What’s to like?
Are the sands of time running low for Mastodon with album number seven, or is Emperor Of Sand possibly their finest, most complete hour yet?
The low down
Mastodon – the very name conjures up images of something that is incredibly heavy, relentless, unstoppable, and that’s before we even get to the band’s music!
With their tempestuous music arrangements and tendency to push the volume into the red, Mastodon aren’t always the easiest of bands to listen to for any period of time. But behind the blood and thunder there’s a genuinely creative band, brimming with energy and ideas in equal measure.
Their 2009 album Crack The Skye was lauded as a progressive metal classic, refining the rougher edges of their earlier grittier sound, adding in some keyboards for colour, and wrapping the whole package up in a wildly imaginative concept about astral body projection and travelling back through time to Czarist Russia. There was so much going on in that album that it took a while for me to grasp the underlying concepts, but the music was a winner from the first listen.
The band put out two further albums after that, but seemed to back off from their inner progger, with the songs becoming shorter and louder. It hasn’t held them back, as the Atlanta band’s popularity continues to grow, but Crack The Skye is still considered their benchmark album. However, it was then widely reported that album number seven, the Emperor Of Sand, would once again have an underlying concept behind it, and the band were reuniting with producer Brendan O’Brien who’d also helmed Crack The Skye.
So is Emperor a return to proggier pastures for the band, and has O’Brien’s production skills tempered the band’s sound into something a little less exhausting on the ears?
Well, it’s probably good news all round. From the opening track Sultan’s Curse, you can clearly tell that Mastodon haven’t changed their sound dramatically. There are still the same gargantuan sounding guitar riffs, thick and full-bodied, still propelled along by Brann Dailor’s hyper-kinetic drumming. But the sound mix is subtlely improved on the previous album. It’s still relatively loud, but not as compressed, and everything sounds a little more coloured and warmer. It’s hard to pinpoint exactly what the improvement is on this album, but I definitely enjoyed whirling through it in one sitting and not coming away with my ears ringing. Perhaps O’Brien just gently nudged the levels down a tad, but the various instruments sound clearer and a little more spacious in the overall mix.
As for the actual music, it’s an interesting mix of Mastodon’s styles spanning their earlier bruising origins, their evolution into something proggier, and onwards to the more streamlined approach of the last couple of albums. It’s not a full-on return to the prog of Crack The Skye, but the prog quotient has definitely been upped for this album. Perhaps not in the length of the songs apart from the epic closer Jaguar God, but prog fans will certainly enjoy the way many of the other songs have been composed and arranged.
The opening brace of tracks, Sultan, Show Yourself and Precious Stones are pretty much what you’d expect of ‘modern Mastodon’, shorter and catchy as hell, and do a good job of raising the pulse and getting the listener settled in to the overall sound and feel of the album. For a taster of this aspect of the album, try the track Show Yourself:
The band still have their sense of humour intact, even if the album’s subject material is based on less happy experiences. The individual members have each recounted how this album was conceived in the aftermath of several family illnesses, including bereavement, and that this would be a theme running through the album. But for the life of me, you’d be hard pressed to spot any obvious connections.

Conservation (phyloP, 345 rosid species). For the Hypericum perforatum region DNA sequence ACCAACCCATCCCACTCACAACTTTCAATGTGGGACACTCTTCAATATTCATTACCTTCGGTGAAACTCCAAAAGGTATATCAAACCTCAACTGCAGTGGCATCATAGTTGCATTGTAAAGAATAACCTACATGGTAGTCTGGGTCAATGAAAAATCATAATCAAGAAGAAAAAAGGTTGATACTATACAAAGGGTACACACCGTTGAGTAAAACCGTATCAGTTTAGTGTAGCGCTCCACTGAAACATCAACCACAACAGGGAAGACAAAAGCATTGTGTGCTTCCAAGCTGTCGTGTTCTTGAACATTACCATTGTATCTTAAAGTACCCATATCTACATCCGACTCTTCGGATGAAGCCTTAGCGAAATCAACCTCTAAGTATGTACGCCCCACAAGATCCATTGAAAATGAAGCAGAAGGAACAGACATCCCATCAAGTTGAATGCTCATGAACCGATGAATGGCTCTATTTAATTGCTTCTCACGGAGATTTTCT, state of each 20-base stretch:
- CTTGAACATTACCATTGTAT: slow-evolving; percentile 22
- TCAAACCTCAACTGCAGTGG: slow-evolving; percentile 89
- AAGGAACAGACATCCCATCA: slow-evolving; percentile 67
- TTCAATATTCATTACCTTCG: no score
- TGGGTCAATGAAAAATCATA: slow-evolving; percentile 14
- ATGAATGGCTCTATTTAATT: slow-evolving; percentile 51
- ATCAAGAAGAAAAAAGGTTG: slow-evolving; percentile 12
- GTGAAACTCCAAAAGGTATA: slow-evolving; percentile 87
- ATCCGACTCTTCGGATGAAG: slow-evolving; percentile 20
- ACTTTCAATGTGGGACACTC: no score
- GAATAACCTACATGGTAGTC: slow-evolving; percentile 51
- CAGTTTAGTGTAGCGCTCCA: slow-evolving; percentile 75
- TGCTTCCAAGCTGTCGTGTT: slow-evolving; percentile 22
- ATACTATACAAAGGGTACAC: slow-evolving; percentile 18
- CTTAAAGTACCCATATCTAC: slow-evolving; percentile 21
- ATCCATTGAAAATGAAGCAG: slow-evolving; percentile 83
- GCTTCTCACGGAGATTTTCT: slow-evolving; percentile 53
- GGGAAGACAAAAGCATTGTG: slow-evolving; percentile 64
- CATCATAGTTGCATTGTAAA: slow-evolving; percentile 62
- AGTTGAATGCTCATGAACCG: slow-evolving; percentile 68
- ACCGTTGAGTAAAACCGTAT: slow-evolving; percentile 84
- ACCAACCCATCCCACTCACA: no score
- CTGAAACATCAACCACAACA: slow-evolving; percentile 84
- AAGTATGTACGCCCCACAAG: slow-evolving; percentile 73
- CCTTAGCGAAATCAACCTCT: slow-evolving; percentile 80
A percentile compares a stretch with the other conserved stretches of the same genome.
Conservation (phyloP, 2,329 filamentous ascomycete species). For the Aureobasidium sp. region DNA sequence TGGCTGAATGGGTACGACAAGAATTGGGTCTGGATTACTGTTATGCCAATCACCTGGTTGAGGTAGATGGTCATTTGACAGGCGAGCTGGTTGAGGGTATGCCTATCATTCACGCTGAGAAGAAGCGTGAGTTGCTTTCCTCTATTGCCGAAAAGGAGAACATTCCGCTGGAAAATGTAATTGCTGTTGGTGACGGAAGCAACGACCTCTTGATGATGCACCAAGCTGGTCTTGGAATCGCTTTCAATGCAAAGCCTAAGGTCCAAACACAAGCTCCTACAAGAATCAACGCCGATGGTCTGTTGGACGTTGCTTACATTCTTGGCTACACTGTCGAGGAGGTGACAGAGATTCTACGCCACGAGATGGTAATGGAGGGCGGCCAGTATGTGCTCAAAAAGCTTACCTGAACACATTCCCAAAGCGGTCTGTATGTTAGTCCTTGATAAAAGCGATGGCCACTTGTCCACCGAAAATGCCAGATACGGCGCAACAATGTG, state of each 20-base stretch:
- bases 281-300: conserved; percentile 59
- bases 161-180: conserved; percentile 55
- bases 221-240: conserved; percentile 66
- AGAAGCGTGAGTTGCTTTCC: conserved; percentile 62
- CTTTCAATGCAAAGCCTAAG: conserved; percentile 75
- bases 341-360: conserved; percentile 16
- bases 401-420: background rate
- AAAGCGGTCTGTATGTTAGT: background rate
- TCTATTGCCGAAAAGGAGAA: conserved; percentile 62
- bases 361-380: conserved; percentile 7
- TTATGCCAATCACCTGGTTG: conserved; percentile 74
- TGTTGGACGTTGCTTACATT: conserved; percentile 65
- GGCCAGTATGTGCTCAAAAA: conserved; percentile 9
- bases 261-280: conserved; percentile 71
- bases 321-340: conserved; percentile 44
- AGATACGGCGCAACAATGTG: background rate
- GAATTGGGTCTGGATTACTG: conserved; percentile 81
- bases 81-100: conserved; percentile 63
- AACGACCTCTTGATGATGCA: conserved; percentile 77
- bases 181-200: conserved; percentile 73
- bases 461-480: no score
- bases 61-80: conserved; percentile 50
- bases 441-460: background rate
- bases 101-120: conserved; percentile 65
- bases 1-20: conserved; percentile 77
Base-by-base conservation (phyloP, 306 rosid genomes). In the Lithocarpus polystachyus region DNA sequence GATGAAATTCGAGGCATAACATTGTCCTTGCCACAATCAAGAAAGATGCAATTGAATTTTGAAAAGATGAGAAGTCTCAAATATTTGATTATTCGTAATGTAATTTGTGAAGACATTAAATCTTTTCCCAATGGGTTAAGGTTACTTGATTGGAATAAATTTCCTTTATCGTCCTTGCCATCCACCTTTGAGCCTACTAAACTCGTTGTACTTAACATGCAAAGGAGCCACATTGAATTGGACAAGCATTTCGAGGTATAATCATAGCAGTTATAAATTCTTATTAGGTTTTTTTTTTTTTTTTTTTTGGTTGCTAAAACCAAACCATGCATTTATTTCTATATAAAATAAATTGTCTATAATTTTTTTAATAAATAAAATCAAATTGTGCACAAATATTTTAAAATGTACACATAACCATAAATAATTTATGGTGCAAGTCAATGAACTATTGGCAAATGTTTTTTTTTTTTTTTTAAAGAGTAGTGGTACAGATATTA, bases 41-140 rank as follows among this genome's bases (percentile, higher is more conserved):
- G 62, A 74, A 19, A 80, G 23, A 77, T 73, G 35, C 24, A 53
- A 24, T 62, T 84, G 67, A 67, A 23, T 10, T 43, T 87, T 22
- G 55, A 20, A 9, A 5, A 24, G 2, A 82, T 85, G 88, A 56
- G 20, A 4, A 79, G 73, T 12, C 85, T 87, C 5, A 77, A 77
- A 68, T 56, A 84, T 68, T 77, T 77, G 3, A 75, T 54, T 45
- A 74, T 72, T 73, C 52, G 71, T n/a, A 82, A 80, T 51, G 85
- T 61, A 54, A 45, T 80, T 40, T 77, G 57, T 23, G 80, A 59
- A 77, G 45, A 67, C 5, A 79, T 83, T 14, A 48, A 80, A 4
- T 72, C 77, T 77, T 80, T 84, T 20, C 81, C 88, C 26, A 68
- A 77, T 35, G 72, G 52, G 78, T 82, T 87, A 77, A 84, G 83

I’m sure if you dig deeper into the lyrics then you might find more subtle references, but the album as a whole sounds like business as usual for Mastodon, if perhaps a little less blunt force trauma and a little more textured with the use of synths to quietly colour in the background – they even manage a Moog solo on Clan Destiny – while the guitars reassuringly trample everything else underfoot.
However, there is one development that stands out for me, and that’s the vocals. If you listen to the early stuff, the vocals are pretty much just gruff barking and roaring, but as the band have grown so has their singing confidence, with drummer Dailor taking the lead on more songs, and his cleaner higher range bringing welcome melody to the vocals and an interesting contrast to the mid-range nasal tones of guitarist Brent Hinds, and the lower gruffer tones of bassist Troy Sanders. This gives the band a lot to play around with, and the three-way contrast works really well on this album.
When you listen to songs like Steambreather and Ancient Kingdom, using each singer for a separate verse or chorus, or having them sing together in multiple combinations at peak points within the song, it brings something new to Mastodon’s music.
There’s also been a lot of talk about the album’s storyline concept, but my cursory glance at the lyrics along the way didn’t readily reveal the storyline to me. Still, when you listen to the album in one go, the you can tell that the running order has been carefully sequenced to allow each one it’s space, whether as a contrast or a compliment to the song coming before and after it.
Emperor Of Sand feels like a complete deal, rather than just a collection of songs thrown together, and fans of each period of the band should find something to enjoy within, as the music reflects and acknowledges the band’s legacy so far. And, as much as Crack The Skye will still remain my favourite album, Emperor Of Sand has become the album that best introduces Mastodon to those who haven’t heard them yet!